Finding out your dishwasher is broken isn’t a fun way to start your day, particularly if you have to deal with the cost of calling out a professional and staying home to meet them just to pinpoint the fault.
The good news is it’s often easy to determine and often fix plenty of machine issues yourself without having to call for dishwasher repair, particularly if you happen to are able to find a multimeter.
You could realize you can resolve the issue quite easily alone, especially if you are mechanically minded, and if you can’t at least you will be better placed to describe the fault when you eventually do call an engineer.
Before you begin looking for a replacement machine there are a few simple issues you can identify without too much trouble.
Safety Warning: Never attempt repairs while your dishwasher is plugged in.
Before you start going through the following list of possible issues ensure that it hasn’t been inadvertently switched off, plus that none of the switches on the circuit breaker have tripped.
This is also a good time to check if the child lock isn’t on plus try resetting your dishwasher.
You will often need the manual for this due to the fact that models are all different but the child lock is usually quite simple to engage inadvertently. Similarly, the dishwasher may have lights but will not run, in this case the solution may be as simple as resetting the cycle.
When you have eliminated these faults you can start the real troubleshooting.
To examine these parts you will have to have a multimeter, or VOM (volt-ohm-milliammeter) to measure the resistance and test the parts are operating as they are meant to.
The first place to start is the door latches plus door latch switches. Your machine is not designed to run if the door latches are not working for obvious reasons. You wouldn’t want to be able to inadvertently start the machine with the door not closed.
A faulty switch will stop your dishwasher from starting as well as operating. You should test the switch with a multimeter. The switch will usually be situated under the front door panel or control panel.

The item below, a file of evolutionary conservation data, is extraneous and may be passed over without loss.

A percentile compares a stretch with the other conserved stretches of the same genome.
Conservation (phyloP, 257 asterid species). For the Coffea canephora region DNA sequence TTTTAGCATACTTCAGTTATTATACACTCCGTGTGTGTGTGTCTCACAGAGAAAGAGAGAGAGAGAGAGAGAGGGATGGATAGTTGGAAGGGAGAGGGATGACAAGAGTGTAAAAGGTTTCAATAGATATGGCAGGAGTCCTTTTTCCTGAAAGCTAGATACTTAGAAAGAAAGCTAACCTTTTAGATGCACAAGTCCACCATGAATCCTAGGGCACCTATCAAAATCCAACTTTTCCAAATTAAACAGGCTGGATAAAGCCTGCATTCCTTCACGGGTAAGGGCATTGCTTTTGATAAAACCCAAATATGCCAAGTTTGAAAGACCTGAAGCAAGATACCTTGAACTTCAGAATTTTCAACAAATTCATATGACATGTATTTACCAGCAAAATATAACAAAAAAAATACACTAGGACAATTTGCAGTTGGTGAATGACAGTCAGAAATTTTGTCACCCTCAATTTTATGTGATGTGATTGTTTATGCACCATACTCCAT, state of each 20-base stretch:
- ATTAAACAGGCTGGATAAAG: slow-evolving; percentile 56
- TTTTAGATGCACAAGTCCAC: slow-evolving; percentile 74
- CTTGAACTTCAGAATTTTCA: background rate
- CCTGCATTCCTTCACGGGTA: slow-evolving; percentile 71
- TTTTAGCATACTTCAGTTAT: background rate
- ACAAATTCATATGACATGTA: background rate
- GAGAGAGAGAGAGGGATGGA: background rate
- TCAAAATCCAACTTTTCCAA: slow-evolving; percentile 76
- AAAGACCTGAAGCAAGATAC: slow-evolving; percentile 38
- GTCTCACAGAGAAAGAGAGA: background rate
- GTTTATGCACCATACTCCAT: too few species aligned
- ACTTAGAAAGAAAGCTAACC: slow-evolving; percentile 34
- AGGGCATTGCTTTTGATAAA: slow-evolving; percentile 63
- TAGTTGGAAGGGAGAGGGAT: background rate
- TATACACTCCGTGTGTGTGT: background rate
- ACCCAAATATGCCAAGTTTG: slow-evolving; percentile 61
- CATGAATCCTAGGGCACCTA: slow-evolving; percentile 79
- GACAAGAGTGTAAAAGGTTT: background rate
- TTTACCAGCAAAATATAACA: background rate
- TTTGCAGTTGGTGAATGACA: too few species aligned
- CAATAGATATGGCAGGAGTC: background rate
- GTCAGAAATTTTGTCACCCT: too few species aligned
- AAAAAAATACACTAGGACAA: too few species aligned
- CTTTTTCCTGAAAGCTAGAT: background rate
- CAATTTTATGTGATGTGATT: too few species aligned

Ensure you have disconnected power to the dishwasher before accessing the door panel plus testing for continuity to make sure you do not get an electric shock.
If the latches or switches are faulty you will need a replacement door latch assembly.
If you have tested your door latch as well as door latch switch and discovered they are operating as they should the next thing to test is the timer or electronic control.
This is the component that sends electricity to all the other electrical components the machine requires to run such as the pumps, plus the valves.
If your machine is controlled electronically rather than mechanically then it could have to be checked while connected, this can be dangerous and should only be done by someone who is professionally trained.
This is the part of your machine that selects the cycle , it’s style and location will vary contingent on the make and model of your dishwasher. A faulty selector switch or even one that has not been fully pressed down might result in the machine not to run.
You can usually see if the buttons are going down all the way, or you could have to unplug the dishwasher and gain access to the control panel to test the contact points for continuity using a multimeter.
The motor relay is an alternative component that can result in your dishwasher not running, and this could be the problem if you have checked the control panel and know that there is power going to the motor.
To investigate this you need to locate the motor as well as find the relay that should be located next to it. This could then be removed as well as tested using a multimeter and you may have to replace it.
Once you have tested all the above but still haven’t found the issue the next part to check would be the thermal fuse. This may or may not be present and is there to stop the control board overheating.
If it will need to be replaced in order for the control board to get power.
The final part of the dishwasher you should be able to check that might prevent your dishwasher from operating is the drive motor. This is the component that moves the water around to wash your dishes.
When you have checked the other electrical components but still aren’t getting anywhere this could be the cause of the problem particularly if your machine has previously been making a loud humming noise.
You can usually access the motor by removing the panel at the bottom of the machine. Test it by using a multimeter then replace if not working.
Not everyone has a multimeter, or would know how to use one even if they do, in which case you will need to call an engineer sooner rather than later.
If you do have a multimeter and can perform the above tests then you may well be able to fix the issue without needing a professional. But if you are not sure it might be easier to call in the professionals.
And check your warranty and your home cover as appliance repairs might be included and so the expense may not be as high as you think.
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